Wednesday, 25 June 2008

Post #33 Hire a Hall/Everything (Psychics and sidekicks)

I was prompted recently to think about the paranormal by various weird coincidences (that I won't digress on here) and I came to the conclusion that there's a real chasm between the fictional perception of clairvoyance and such things and the effect they would have in real life. One very obvious clanger is the response that the world at large would have to a successful soothsayer. I first noticed this in the movie of Stephen King 's book, The Dead Zone. In a scene which isn't actually in the book, Christopher Walken who plays the psychic, Johnny Smith, throws open a closet filled to the brim with the parcels and letters sent by people seeking his help. He's greatly distressed by the pleas for help he's being buried with. In the novel Replay by Ken Grimwood a man reliving his life over and over again, has a nasty experience when he and a female companion (who's having the same experience) try to explore what's happening to them by using their knowledge of coming events to attract the attention of the world with stunningly-accurate predictions. They are put under house arrest by the US government. Their predictions, based on a certain sequence of events, become useless as the effects of state intervention take matters further and further from the familiar pattern. By the time they "die" to start another cycle, they have brought that alternate reality to the brink of nuclear war.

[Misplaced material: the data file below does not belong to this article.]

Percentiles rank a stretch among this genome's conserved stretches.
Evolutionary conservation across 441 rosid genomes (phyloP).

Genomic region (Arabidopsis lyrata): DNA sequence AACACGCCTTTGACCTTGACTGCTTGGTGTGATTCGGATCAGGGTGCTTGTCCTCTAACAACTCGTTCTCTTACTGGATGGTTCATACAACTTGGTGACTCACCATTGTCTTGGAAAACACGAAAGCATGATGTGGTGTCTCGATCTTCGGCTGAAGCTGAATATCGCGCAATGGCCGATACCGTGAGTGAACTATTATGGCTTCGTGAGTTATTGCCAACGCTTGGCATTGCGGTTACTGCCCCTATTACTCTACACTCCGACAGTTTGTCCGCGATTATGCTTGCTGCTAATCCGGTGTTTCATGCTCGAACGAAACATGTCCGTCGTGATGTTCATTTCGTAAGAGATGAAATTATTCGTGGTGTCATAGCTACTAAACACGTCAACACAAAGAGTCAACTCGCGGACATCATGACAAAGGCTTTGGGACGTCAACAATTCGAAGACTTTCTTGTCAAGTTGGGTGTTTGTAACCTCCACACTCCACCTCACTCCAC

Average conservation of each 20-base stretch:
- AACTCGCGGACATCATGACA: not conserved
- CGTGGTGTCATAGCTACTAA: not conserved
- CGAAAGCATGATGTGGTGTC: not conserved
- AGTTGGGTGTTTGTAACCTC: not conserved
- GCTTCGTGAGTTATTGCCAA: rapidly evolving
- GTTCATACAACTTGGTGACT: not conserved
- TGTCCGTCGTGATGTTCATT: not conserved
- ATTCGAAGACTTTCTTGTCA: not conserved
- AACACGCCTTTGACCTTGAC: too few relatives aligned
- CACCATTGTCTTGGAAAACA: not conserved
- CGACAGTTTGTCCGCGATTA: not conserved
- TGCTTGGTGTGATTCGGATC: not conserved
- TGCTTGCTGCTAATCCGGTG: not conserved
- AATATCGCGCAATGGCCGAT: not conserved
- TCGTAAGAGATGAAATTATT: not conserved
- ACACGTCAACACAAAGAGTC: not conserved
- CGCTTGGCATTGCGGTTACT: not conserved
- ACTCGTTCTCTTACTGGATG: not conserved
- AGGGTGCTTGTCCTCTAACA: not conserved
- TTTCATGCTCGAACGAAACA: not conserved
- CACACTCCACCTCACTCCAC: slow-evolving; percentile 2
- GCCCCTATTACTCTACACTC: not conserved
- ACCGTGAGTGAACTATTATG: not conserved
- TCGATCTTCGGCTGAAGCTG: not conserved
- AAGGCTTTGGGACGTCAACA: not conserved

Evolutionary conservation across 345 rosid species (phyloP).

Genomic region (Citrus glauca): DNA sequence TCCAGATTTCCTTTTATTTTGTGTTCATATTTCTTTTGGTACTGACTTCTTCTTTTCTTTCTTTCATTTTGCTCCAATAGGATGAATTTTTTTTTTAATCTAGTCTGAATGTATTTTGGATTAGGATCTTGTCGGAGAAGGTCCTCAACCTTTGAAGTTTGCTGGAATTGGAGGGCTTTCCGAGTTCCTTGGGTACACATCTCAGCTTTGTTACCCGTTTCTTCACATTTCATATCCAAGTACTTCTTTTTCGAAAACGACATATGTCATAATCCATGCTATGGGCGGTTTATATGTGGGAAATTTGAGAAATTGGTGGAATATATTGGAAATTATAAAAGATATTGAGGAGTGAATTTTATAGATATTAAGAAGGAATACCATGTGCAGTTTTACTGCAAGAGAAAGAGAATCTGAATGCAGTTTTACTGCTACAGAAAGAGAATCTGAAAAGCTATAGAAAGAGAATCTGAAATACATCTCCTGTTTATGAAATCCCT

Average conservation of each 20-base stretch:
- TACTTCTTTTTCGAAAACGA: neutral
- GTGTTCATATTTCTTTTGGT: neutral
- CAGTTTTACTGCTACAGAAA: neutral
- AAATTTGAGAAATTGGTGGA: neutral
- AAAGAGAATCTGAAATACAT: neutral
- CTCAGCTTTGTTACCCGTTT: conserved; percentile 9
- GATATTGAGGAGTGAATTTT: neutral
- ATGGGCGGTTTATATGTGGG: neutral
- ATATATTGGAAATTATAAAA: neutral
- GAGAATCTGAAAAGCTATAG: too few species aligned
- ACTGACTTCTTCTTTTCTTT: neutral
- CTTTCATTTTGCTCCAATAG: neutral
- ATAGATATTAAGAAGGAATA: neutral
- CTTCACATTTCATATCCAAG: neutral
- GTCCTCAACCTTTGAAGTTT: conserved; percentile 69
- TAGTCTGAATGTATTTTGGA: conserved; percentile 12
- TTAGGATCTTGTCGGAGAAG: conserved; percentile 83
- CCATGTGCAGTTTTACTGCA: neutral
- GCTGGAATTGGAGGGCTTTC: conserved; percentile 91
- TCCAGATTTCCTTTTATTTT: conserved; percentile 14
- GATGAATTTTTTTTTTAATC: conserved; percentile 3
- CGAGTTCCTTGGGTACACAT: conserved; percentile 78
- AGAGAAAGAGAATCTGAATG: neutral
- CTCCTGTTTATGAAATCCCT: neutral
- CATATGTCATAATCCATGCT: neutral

I wonder what would happen to these would-be crime-solving psychics in my own town if they got "lucky". There are some famous disappearances which attract the efforts of these types. Here is a link to a skeptics' website which covers the impact they've had in the case of Sarah Spiers, a missing, possibly murdered, resident of Perth, Western Australia. There are some other interesting cases referred to there. But, apart from the grief that incompetent would-be's cause, what would the consequences of success be? Now, the "coppers" have been known to humour psychics, just in case. But they don't really believe in them. Let's say someone found the remains of a missing person in some obscure place. If they could also point to a killer and there was substantiating evidence, they might be heroes. What if there's just a body? It wouldn't take a cynical police officer long to think that a person who knows where a dead body is hidden is more likely to know from putting or helping to put it there than by some psychic insight. And what would a jury make of it? One day, one of these characters might find a body...then we'll see.